Samuel coleridge's texts (kinda half study notes)

Essay by moonlightpinkHigh School, 12th grade March 2005

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An imaginative journey allows us to escape from the pragmatic routine of reality into uncharted depths fashioned by the mind.

In "Kubla Khan", Samuel Taylor Coleridge envisions a metaphorical journey through Xanadu, a majestic and mystical utopia.

He begins the poem with inverted syntax; "in Xanadu did Kubla Khan a stately pleasure dome decree." This is used to inform the reader that this is no ordinary journey.

Coleridge uses imagery to depict a clear illustration of Xanadu. He describes "the sacred river" which "ran through caverns measureless to man down to a sunless sea" this initiates the beginning of the journey. He explores a vibrant, "incense-bearing tree" among the scene of fertile greenery. This conveys the vitality of life within Xanadu. He then travels to a "romantic chasm" that is described as savage and haunted. Coleridge uses colourful language to recreate the beauty and perfection he experienced in his imagination.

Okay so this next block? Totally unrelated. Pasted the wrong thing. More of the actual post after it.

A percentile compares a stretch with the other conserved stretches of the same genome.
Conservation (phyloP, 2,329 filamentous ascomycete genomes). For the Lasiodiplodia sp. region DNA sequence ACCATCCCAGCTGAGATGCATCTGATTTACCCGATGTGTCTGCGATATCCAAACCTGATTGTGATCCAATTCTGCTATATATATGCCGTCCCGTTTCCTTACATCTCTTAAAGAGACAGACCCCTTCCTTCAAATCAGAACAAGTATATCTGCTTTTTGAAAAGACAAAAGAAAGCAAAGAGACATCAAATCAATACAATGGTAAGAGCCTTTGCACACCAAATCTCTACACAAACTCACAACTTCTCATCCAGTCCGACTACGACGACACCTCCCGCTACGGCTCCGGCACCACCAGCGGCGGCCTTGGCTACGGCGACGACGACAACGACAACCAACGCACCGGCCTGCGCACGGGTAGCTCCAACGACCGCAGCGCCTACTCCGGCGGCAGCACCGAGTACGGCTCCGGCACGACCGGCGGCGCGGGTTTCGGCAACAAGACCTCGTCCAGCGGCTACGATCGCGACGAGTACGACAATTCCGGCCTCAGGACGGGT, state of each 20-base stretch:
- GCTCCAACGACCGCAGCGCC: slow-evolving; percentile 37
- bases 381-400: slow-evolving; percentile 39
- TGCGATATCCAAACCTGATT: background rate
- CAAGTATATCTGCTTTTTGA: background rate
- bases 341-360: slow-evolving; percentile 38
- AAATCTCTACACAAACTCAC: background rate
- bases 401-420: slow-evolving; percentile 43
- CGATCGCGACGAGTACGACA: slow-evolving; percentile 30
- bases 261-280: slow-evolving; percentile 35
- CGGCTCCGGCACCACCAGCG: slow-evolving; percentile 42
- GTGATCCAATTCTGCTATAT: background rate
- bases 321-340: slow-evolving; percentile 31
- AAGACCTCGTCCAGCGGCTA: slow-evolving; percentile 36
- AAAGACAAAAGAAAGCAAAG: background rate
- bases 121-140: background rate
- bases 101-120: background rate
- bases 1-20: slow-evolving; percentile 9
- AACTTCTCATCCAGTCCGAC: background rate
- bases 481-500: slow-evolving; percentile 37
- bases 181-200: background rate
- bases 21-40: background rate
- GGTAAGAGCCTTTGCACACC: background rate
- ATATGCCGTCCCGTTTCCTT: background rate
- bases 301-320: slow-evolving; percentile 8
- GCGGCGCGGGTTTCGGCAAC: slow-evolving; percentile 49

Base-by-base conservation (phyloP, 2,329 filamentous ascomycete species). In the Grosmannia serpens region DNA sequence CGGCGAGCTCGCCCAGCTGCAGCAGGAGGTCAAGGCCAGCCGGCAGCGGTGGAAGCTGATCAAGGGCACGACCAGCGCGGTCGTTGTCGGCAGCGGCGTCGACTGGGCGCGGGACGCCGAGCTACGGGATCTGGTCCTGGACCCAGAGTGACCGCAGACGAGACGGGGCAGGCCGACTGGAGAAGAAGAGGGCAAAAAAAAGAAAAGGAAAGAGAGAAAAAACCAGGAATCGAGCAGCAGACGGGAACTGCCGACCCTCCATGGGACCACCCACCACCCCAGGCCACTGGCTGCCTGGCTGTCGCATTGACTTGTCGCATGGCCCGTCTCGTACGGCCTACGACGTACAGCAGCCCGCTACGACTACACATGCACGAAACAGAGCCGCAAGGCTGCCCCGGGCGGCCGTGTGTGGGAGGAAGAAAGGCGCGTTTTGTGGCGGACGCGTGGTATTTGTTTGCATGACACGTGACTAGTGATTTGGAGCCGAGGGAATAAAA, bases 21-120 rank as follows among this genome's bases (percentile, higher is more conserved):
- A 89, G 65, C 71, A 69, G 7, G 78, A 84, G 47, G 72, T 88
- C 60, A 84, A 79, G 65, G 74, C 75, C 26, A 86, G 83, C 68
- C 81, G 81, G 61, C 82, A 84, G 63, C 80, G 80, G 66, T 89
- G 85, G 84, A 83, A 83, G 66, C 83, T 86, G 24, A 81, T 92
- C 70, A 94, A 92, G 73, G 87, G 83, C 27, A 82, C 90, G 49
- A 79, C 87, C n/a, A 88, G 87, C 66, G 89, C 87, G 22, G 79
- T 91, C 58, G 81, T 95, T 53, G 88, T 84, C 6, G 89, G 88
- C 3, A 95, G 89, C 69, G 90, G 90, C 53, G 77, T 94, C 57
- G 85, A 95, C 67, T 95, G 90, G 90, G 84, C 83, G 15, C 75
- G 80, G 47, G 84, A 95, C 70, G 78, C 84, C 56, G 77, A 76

Coleridge also uses contrasts in the images he presents, this techniques is juxtaposition. The peace and tranquillity of Xanadu described in the first stanza is disturbed by a "ceaseless turmoil" He also describes "a lifeless ocean" and then talks about the pleasure dome floating "midway on the waves."

The peace and tranquillity of Xanadu described in the first stanza is soon disturbed by a "ceaseless turmoil"

Coleridge personifies the Earth's existence, describing it as though "this earth in fast thick pants were breathing" it continues until there is an explosion

His description of Xanadu is Idyllic, but also savage.

Just like in Kubla Khan. "This lime tree bower, my prison." Coleridge undertakes an imaginary journey.